Now prior to cancer I would say I had a healthy amount of anxiety for me. Steph and some of my closer friends may argue otherwise, but overall I never felt as though my ‘run of the mill’ anxiety dictated my life or was debilitating in an fashion. Admittedly as an overachieving high school student, a grade below a 90 would send me into a slight panic (which is better than the tearful 89s of middle school). I’ve always had a little anxiety when it came to tests or a job interview, but aside from that my other moments of anxiety had more to do with my idiosyncrasies. For example, it takes me an additional twenty minutes to leave my house at any given time because I have to check the stove and the sink and make sure the toaster and microwave are unplugged. This by the way is a learned behavior from my mother, who has her own idiosyncratic anxiety. Aside from what is a relatively obsessive compulsive anxiety about shutting things off and even occasionally driving back home after I have just left  to check the straightener, my only other source of anxiety is feeling trapped. This manifests itself in places like the theater or church, because I feel as though it is impolite or sometimes impossible to get out into the aisle freely. This anxiety of feeling trapped began nearly 10 years ago and recently subsided when I noticed that even my slight anxiety seemed somewhat hormonal. I explained to my doctor that I could predict my ‘crazy’ on the calendar and he suggested getting back on the ‘pill’ to regulate my hormones. Great idea Doc! It worked within a month or two and my levels of anxiety went back to normal. Now I only feel anxious when doing something out of my comfort zone, which is good.

Until recently I have been anxiety free. Most people would think otherwise, because of my cancer diagnosis but I’ve said it a million times – when it comes to having cancer you have very little decisions to make. Sure, ultimately you have a choice whether to be treated or not. But when the alternative is dying younger than you have to, is that really a choice? I don’t think it is. Thus, I show up and do what Z and Dr. J want me to do. Sometimes begrudgingly, like last weekend when I had to wear a mask to the store and stay home for the duration of the weekend. But alas I comply with the demands of my cancer and my chemotherapy.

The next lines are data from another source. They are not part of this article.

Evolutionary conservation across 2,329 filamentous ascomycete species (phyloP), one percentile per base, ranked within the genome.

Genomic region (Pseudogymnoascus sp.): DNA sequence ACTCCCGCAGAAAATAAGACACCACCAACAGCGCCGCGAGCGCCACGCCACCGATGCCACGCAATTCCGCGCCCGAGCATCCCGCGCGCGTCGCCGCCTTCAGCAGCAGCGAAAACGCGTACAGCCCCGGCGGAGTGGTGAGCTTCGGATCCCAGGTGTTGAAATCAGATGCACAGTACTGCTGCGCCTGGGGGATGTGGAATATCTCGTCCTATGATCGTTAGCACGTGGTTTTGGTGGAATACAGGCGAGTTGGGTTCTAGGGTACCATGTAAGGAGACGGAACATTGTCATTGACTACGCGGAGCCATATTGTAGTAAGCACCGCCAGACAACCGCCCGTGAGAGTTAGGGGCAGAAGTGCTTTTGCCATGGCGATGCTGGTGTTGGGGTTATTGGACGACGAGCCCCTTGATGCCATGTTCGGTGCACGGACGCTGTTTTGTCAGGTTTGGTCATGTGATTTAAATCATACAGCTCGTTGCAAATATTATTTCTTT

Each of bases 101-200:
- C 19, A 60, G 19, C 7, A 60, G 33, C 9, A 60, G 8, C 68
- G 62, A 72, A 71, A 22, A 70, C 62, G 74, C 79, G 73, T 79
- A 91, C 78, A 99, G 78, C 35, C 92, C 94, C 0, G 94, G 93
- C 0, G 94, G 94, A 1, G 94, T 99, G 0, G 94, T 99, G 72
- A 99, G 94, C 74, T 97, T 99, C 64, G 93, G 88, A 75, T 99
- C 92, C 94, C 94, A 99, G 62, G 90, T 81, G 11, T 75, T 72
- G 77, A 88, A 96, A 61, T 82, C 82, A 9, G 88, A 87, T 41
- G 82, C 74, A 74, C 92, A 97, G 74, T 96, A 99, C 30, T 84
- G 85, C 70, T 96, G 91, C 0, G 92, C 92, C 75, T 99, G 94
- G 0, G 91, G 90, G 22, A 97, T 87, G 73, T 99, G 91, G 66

And generally, I’m worry free. No amount of anxiety or stress is going to change my cancer status. If anything it could hinder my recovery. So even when things seem a little dicey, I make the most of it. Like today, when midway through my blood draw my port stopped working and I jumped up from the chair and did some yoga – ballet moves for Julie in hopes that she could get the last tube.

According to Julie (nurse/photographer) this is what we call blood ballet!!

So honestly, I no longer ‘sweat the small stuff’. And admittedly I used to, but those little annoyances just don’t seem important anymore. As a result of this new perspective, I have discovered I am entertained by those who continue to be bothered by all the little things, which I know do add up. You have to feel for my poor boyfriend (we have graduated from man friend) who I am constantly telling to ‘suck it up, sunshine’ when his day goes awry. I’m hoping I can blame my cancer for making me less supportive, but I’m pretty sure I’ve always been this way somewhat. What I can say is that my cancer has given me perspective on what matters and what doesn’t, so I look forward to everyday and the little things that get in the way are just that – little things.

Having said all of that, I have to admit that I have terrible scanxiety about my PET scan tomorrow. This particular PET scan is no small thing. There is a lot riding on this radioactive material that can read my metabolic activity. If my PET is clear than I am in CR (complete remission) for the time being, which puts me in good shape for my auto early next month. If it shows a partial response, I may have to have another round of ICE. Which as you know, I’d like to tell ICE where it can go. And another round of chemo may mean a delay in the stem cell process. If it shows no response, and I am more chemo resistant that initially expected, they may have to revisit my options entirely. If I’m being honest, the more my cancer doesn’t respond to chemo the lower my odds are for being successful with any of these more traditional chemo and transplant plans. Now honestly, that is terrifying! Hence my scanxiety. Now please don’t misunderstand, I am still eternally optimistic regardless of my PET.

But I have to say one thing about cancer patients is that they have their own unique level of anxiety concerning scans that I think is always there on scan days, whether you are in the midst of treatment or nearing that five year in remission mark. There will always be some nervousness about whether or not your cancer is disappearing or has returned. No one wants to face more treatment or a repeat of it. Cancer should never have a sequel! I know no matter what, you have to leave it up to the universe! And that is exactly what I intend to do in addition to my prayers and faith in my guardian angels!


5 thoughts on “Scanxiety”

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